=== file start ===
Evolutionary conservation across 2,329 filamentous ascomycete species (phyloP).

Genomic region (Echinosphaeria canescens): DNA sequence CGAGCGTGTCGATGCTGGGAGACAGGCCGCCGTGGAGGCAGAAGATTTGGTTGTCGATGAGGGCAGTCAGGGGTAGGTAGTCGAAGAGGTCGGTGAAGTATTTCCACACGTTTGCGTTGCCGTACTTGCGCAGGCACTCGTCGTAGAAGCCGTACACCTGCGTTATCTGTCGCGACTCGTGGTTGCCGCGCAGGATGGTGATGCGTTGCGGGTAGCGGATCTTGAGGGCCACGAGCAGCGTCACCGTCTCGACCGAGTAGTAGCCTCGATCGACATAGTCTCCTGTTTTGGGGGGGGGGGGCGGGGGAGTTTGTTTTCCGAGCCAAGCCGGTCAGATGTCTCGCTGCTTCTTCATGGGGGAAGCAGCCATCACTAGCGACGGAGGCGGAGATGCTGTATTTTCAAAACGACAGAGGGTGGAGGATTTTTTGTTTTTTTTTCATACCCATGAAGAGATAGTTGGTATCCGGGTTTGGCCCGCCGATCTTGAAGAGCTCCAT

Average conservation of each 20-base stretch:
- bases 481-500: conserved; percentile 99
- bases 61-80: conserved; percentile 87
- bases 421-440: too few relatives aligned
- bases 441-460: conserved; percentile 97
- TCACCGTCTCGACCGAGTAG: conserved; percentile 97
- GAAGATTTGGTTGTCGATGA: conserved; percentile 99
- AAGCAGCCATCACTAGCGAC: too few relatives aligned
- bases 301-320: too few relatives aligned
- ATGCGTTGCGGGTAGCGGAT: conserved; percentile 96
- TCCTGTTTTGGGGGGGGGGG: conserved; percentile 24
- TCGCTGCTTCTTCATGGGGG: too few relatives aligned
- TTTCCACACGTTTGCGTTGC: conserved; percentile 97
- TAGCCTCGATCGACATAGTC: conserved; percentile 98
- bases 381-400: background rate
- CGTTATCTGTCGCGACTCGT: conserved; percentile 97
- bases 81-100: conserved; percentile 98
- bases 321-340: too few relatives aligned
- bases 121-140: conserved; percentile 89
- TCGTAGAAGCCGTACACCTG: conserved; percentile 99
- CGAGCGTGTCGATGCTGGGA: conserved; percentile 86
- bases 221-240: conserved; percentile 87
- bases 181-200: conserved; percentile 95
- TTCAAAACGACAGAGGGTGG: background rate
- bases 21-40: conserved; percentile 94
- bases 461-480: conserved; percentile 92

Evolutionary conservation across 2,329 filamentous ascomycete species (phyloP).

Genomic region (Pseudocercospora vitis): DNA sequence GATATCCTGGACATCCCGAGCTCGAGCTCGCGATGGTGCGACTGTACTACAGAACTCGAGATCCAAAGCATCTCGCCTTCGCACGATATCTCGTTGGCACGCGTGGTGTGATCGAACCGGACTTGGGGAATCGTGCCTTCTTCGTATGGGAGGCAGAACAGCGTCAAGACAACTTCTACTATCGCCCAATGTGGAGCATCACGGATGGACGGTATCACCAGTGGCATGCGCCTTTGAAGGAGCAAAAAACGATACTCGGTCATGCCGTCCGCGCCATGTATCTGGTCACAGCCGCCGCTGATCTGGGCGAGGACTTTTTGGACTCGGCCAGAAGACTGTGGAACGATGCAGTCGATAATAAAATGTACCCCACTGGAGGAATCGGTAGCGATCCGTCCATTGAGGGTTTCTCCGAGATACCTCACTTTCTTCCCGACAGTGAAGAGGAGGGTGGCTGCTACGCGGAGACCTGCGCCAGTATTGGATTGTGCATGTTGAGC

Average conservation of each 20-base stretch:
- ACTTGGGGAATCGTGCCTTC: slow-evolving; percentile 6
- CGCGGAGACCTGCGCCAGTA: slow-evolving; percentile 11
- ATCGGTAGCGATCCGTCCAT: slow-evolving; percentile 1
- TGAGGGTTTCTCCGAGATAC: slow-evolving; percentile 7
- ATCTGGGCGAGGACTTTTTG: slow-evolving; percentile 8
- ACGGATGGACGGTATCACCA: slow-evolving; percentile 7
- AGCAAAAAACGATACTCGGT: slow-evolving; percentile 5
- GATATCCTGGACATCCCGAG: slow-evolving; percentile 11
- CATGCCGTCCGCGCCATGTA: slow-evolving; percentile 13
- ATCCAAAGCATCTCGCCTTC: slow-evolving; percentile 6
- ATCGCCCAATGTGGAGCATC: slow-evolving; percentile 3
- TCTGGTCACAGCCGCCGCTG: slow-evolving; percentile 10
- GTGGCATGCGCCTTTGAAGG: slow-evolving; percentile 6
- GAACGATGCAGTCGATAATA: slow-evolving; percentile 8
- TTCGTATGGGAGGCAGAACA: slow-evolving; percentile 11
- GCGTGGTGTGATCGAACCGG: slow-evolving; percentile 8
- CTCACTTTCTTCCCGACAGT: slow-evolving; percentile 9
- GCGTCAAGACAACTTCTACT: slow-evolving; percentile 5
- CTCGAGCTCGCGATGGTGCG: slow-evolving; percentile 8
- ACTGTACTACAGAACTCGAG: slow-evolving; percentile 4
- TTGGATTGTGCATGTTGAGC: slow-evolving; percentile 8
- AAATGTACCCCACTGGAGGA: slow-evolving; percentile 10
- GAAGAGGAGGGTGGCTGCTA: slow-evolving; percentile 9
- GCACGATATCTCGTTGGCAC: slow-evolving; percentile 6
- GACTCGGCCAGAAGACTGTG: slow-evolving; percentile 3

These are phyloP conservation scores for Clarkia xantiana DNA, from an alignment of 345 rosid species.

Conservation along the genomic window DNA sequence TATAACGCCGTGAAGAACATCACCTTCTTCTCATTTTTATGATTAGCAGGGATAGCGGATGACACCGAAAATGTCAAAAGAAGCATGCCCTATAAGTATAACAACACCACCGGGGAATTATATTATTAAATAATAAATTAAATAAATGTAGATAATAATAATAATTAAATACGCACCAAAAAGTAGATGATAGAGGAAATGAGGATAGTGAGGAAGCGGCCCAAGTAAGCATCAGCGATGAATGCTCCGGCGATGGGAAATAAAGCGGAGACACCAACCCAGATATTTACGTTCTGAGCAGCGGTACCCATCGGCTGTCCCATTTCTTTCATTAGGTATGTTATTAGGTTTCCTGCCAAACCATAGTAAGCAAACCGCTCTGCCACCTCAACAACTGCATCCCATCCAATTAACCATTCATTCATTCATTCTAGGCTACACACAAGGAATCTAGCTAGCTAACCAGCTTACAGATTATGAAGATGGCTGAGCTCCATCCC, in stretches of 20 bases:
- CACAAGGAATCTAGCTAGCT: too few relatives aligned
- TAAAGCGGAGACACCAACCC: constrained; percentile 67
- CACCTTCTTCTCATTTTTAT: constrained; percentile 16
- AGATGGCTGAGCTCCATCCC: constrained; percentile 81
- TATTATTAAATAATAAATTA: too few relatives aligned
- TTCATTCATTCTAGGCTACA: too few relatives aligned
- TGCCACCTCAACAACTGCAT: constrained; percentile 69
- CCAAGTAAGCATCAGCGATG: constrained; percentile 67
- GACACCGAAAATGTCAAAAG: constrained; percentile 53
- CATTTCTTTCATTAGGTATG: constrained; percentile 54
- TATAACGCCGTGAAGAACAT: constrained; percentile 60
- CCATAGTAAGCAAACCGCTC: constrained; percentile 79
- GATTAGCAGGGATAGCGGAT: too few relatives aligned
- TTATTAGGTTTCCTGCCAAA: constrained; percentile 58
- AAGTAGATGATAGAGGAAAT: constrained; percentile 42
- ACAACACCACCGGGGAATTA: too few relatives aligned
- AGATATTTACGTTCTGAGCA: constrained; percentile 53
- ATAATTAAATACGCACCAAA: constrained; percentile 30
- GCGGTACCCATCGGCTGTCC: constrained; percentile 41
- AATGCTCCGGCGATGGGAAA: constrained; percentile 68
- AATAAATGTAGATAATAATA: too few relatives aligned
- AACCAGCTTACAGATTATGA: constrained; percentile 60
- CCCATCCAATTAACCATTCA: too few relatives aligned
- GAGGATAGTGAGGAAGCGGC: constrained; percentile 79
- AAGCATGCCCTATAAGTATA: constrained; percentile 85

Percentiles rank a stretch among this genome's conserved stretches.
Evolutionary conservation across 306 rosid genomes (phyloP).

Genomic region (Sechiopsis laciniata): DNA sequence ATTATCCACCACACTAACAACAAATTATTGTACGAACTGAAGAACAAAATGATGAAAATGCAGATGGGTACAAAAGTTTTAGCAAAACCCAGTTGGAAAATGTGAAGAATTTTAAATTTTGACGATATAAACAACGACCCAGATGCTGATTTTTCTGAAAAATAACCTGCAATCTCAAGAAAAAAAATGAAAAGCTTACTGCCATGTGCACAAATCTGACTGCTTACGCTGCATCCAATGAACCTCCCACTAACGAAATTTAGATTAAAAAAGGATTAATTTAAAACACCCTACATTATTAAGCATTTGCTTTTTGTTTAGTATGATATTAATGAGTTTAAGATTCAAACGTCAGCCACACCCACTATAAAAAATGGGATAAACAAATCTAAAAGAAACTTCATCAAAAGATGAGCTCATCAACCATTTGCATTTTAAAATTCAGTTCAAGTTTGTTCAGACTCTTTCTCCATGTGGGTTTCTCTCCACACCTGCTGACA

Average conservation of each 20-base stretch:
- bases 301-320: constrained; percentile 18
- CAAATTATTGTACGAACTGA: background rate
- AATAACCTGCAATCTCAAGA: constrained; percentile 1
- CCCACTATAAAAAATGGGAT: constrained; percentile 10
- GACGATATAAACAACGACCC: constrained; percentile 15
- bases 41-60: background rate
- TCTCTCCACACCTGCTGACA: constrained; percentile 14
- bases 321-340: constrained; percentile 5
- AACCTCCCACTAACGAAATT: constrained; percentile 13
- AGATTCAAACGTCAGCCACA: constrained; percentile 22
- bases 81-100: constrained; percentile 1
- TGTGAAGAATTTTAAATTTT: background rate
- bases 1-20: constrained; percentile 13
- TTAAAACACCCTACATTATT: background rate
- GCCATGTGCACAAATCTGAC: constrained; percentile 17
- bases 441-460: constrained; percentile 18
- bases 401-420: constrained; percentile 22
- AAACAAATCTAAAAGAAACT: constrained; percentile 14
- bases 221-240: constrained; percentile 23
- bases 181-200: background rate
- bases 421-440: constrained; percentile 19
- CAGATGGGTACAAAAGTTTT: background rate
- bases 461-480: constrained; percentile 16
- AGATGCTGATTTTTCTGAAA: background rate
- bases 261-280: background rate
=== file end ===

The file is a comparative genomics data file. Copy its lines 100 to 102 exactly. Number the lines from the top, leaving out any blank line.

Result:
- bases 1-20: constrained; percentile 13
- TTAAAACACCCTACATTATT: background rate
- GCCATGTGCACAAATCTGAC: constrained; percentile 17